The open shed on the lawn's far side stinks of gas
from the hateful mower that pulls me where it wants
when I mow, which is seldom. I rip up grass.
Humid night's moon's nothing-halo; the lawn pretends
to candy floss. Black-white dud roses dead since June,
alive enough to scratch my bare legs. I'm wearing nothing
but underpants, flipflops. Arms full, I stumble out,
flashlight in my mouth, turn my head to choose
what's lit. Inside the dirt-floor shed, I fill bowls:
Dry bits, tuna slop. The flashlight hurts my mouth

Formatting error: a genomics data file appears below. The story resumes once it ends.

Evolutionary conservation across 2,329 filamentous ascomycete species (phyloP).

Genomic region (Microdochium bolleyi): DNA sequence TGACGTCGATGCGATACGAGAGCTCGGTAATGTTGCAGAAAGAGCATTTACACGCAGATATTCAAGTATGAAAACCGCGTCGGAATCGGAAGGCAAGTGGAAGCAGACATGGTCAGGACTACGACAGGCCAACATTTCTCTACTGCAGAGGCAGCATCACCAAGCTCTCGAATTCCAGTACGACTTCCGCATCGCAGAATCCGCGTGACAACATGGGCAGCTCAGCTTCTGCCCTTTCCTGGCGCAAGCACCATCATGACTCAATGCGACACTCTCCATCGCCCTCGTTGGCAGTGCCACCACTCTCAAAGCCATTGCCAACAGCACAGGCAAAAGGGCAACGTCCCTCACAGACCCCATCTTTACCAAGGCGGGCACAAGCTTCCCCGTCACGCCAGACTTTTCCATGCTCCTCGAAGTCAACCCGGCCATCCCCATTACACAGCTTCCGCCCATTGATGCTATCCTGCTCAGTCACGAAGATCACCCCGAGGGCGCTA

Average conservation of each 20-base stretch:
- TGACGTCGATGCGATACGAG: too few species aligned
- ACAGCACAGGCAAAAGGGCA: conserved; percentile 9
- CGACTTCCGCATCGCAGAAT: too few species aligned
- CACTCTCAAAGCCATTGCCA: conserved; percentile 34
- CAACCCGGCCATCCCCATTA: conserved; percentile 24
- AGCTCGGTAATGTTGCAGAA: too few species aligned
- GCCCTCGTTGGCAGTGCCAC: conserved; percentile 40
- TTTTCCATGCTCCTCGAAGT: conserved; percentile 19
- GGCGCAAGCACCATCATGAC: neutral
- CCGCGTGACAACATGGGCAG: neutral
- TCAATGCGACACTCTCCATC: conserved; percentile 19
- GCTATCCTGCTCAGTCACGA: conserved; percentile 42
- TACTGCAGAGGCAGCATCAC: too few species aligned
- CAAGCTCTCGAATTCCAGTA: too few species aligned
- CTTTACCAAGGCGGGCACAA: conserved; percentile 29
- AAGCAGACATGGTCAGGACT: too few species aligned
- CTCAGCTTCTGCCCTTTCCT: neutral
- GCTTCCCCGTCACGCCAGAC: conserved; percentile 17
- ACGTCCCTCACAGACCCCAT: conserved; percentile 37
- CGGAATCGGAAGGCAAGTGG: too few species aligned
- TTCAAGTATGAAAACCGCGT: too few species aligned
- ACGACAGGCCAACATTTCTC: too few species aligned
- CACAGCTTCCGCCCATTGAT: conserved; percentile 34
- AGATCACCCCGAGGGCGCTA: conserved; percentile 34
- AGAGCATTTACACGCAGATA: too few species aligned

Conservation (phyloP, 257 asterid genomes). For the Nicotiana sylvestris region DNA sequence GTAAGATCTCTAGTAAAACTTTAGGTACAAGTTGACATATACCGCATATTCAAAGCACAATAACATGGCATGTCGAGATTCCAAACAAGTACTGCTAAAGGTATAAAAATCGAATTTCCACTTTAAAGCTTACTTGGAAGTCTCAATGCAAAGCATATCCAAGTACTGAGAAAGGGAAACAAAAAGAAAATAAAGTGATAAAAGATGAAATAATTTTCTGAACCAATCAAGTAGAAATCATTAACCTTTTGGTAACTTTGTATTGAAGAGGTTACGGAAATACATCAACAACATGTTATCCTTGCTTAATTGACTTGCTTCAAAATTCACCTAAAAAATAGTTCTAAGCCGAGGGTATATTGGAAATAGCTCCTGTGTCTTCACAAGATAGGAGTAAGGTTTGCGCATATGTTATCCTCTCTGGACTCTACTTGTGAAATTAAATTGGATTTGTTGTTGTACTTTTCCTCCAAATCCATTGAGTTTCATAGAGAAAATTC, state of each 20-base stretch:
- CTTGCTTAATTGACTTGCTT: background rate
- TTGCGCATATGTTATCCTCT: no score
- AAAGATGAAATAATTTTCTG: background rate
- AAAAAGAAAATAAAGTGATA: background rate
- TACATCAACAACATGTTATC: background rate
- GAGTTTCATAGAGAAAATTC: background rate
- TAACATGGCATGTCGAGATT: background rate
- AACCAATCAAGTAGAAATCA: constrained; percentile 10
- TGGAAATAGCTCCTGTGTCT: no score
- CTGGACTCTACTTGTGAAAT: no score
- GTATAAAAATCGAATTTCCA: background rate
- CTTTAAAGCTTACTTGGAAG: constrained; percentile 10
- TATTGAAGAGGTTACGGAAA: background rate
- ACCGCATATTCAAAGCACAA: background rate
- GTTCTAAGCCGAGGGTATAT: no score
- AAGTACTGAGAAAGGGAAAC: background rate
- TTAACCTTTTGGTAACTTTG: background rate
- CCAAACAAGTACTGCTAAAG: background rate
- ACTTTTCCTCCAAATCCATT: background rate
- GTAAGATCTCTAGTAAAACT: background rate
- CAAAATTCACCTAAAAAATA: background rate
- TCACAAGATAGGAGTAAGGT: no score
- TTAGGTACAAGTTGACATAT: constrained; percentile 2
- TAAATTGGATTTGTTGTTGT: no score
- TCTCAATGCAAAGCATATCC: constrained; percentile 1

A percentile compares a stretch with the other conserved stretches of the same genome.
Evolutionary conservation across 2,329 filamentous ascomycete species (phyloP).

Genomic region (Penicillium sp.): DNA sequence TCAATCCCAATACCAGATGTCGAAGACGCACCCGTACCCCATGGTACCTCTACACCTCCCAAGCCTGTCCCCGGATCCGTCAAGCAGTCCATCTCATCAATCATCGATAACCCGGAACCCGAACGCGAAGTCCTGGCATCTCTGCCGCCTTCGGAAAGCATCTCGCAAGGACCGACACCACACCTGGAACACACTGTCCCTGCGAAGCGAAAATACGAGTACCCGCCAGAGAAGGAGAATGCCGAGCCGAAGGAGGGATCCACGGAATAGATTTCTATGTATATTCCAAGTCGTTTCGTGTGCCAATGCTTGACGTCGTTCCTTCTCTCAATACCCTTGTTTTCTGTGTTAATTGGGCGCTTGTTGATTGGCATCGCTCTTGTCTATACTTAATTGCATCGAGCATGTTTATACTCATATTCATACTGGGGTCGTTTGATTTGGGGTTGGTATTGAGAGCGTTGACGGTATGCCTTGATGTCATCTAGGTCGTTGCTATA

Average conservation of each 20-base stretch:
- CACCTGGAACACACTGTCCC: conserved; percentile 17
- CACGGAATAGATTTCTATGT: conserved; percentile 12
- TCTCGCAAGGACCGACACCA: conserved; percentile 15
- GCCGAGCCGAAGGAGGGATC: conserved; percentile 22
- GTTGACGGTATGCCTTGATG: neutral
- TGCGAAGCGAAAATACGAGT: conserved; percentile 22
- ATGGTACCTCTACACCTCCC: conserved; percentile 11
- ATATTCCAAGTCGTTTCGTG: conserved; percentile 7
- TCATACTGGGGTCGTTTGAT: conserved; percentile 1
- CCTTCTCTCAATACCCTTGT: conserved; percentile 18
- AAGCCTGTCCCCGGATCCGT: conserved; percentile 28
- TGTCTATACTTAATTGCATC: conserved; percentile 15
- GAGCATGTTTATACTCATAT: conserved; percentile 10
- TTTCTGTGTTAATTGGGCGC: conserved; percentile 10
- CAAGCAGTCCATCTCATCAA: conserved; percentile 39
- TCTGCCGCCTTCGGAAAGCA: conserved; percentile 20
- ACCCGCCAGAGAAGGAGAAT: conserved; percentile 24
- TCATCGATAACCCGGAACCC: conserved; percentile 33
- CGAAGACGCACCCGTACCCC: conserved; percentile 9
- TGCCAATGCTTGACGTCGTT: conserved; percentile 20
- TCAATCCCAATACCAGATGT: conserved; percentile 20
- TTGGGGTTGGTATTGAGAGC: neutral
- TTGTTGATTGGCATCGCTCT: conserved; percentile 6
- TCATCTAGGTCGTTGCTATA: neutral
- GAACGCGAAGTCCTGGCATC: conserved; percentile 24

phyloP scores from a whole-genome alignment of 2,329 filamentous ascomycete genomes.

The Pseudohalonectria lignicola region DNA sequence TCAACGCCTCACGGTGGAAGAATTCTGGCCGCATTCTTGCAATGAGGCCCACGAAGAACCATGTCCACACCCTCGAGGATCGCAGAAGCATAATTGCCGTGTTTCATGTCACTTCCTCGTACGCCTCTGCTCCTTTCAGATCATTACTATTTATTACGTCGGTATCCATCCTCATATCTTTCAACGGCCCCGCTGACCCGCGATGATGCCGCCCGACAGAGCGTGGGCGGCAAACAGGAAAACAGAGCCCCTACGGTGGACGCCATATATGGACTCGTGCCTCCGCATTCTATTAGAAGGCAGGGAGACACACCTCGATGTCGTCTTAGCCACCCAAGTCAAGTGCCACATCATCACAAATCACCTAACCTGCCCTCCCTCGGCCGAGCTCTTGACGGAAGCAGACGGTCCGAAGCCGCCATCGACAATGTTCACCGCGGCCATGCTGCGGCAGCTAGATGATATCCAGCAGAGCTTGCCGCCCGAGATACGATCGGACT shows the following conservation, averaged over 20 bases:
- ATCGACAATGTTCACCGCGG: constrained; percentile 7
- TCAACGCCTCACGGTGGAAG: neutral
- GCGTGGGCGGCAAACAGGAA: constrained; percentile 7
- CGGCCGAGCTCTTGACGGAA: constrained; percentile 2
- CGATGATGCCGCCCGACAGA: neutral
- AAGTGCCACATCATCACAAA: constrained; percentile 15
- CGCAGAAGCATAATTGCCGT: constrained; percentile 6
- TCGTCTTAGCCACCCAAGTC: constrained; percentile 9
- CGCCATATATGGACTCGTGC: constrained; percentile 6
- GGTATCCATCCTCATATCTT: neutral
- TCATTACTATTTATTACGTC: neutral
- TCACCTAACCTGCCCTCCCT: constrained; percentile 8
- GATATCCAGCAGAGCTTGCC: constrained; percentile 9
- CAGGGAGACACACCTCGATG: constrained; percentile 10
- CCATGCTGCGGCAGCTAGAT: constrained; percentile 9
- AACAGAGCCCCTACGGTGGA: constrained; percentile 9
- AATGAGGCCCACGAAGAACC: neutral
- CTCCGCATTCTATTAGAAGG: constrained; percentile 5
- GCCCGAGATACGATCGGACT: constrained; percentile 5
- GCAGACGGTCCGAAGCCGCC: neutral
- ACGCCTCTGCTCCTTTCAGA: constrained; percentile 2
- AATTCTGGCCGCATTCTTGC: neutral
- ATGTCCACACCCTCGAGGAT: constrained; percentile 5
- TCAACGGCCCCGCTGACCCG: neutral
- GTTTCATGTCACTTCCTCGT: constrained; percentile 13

till I drop it, dwindles into its cone where it falls to blight
a denticular leaf.
"Raphael! Gabriel! Lucifer!" Feral
kittens come running, vicious, filthy. Hum of the road.
Uriel shines his reflector-eyes from among mower parts
in the shed's darkest corner. Disgust shakes his paw.
He won't get close since wild La Mamma ran off weeks ago.
My three-month daughter cries on the baby monitor
I wear like a Miss America sash. She'll wait,
Uriel must eat. Can't leave them. Coons or coyotes
would get the food and kittens too. My fur rises
on my arms. What a bad mom! Also, I refuse
to look at the stars. There are too many
stars in poems you have to get drunk to write.
By Daisy Fried